Almost $11,000 a month. That’s what Brenda Snipes will be receiving in pension benefits when she resigns in January as the Broward County Supervisor of Elections.
Snipes’s resignation came after she endured heavy criticism for Broward’s slow vote-counting after the Nov. 6 election and other issues that followed: 2,040 ballots went missing during the state-ordered recount; her office opened 205 provisional early-voting ballots before the county’s Canvassing Board determined their validity; and the county’s reporting of the machine recount missed the state deadline by two minutes. On top of that, the ballot her office designed may have led thousands of voters to miss the U.S. Senate election between Rick Scott and Bill Nelson because of its placement under a lengthy set of instructions.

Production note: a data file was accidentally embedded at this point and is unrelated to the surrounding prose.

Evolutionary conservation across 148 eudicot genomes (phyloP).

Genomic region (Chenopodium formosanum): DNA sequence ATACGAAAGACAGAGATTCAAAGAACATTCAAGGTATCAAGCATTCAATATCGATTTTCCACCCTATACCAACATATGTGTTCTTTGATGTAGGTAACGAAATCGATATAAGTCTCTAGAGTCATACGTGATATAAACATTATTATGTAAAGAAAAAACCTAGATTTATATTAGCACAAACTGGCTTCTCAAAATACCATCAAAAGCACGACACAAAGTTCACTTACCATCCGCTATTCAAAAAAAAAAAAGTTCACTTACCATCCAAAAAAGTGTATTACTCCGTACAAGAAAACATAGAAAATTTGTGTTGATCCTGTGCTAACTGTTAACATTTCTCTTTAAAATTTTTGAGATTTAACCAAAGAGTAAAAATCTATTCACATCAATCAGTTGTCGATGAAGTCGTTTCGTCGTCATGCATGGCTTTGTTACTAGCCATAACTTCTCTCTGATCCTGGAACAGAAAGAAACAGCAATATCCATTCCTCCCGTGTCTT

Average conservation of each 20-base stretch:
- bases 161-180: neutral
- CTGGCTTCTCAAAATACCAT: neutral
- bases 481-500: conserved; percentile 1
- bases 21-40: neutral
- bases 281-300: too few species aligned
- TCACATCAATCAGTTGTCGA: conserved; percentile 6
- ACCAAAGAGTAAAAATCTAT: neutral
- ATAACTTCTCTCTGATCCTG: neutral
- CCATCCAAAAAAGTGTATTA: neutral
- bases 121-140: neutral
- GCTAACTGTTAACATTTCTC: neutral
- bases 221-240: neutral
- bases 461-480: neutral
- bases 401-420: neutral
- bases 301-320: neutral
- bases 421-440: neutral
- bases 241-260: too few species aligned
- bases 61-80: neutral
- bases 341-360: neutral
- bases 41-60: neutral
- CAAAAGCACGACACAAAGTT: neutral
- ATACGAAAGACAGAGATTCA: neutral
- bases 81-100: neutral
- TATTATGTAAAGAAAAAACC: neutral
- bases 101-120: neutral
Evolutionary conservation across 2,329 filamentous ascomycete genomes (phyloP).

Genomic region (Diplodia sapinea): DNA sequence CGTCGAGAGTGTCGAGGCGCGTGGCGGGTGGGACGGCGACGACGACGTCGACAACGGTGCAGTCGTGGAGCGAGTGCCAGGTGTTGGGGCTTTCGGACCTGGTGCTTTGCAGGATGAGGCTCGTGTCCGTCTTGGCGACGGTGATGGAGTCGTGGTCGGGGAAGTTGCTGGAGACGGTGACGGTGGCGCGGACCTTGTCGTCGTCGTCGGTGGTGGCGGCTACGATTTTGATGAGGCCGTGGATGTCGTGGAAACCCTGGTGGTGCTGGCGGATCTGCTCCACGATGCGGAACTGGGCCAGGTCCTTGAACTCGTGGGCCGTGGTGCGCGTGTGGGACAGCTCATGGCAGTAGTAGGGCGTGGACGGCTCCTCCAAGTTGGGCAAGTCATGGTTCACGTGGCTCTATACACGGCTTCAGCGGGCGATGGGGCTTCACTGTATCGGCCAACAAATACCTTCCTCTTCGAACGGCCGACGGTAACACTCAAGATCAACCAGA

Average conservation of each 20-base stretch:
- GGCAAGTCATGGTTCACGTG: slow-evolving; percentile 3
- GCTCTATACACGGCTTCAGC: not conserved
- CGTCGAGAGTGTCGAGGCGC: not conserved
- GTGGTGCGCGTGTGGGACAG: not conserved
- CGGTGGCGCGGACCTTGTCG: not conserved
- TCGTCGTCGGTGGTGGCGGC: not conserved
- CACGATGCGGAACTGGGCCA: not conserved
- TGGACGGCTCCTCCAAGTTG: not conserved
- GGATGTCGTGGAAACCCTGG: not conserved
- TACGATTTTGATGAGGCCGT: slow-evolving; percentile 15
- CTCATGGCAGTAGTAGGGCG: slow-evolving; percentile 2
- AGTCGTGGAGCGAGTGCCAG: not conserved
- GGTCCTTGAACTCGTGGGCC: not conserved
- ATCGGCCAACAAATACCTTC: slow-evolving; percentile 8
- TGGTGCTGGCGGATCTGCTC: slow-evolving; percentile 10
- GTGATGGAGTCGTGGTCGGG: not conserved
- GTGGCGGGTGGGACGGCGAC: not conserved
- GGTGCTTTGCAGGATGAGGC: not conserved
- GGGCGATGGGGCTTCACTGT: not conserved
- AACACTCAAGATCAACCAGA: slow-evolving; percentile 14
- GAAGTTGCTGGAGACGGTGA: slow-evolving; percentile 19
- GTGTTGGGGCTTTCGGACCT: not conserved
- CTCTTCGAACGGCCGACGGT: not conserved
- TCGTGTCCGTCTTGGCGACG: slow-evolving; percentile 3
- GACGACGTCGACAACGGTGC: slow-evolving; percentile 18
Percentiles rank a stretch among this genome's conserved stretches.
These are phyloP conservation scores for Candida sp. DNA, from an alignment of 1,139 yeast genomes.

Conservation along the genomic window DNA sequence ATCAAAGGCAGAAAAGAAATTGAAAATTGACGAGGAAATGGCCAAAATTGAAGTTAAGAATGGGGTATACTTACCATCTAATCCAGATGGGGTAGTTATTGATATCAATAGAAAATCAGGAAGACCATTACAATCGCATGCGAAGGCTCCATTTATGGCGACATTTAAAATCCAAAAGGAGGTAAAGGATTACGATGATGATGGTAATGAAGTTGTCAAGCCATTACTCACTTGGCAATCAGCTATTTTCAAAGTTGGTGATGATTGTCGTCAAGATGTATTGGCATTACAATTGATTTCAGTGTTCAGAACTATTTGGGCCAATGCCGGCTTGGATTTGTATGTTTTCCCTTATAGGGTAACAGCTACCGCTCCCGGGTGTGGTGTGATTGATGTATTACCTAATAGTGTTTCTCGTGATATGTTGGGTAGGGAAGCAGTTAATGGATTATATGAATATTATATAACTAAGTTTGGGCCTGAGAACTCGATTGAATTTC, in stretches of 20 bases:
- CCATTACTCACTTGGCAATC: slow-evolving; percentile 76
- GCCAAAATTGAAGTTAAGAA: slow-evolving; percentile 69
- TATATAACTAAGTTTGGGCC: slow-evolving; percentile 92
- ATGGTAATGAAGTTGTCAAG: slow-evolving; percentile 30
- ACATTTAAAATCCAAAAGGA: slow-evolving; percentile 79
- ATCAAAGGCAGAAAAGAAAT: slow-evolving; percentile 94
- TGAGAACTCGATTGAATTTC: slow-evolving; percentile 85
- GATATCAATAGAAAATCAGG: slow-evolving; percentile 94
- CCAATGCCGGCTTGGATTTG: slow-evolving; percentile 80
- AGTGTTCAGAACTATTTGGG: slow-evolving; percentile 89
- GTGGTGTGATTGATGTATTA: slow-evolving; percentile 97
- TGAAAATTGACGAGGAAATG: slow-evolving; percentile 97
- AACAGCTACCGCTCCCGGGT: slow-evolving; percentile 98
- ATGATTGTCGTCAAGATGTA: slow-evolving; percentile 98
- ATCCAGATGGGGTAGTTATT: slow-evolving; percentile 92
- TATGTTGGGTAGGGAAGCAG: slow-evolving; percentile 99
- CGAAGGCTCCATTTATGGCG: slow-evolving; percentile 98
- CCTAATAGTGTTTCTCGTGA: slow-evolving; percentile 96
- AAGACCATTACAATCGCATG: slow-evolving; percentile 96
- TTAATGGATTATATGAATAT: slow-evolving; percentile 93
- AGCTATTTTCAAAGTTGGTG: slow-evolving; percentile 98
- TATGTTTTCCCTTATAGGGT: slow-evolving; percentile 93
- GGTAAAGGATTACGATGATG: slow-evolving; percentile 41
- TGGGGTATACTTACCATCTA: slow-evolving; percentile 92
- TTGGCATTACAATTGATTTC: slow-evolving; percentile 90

“It really raises the question, on top of everything else, why she’s being excessively compensated for doing a poor job. That’s the added insult to injury,” said Dominic Calabro. He is president and CEO of Florida TaxWatch, a nonprofit, nonpartisan government watchdog group based in Tallahassee that has been critical of the generous pension benefits elected officials receive.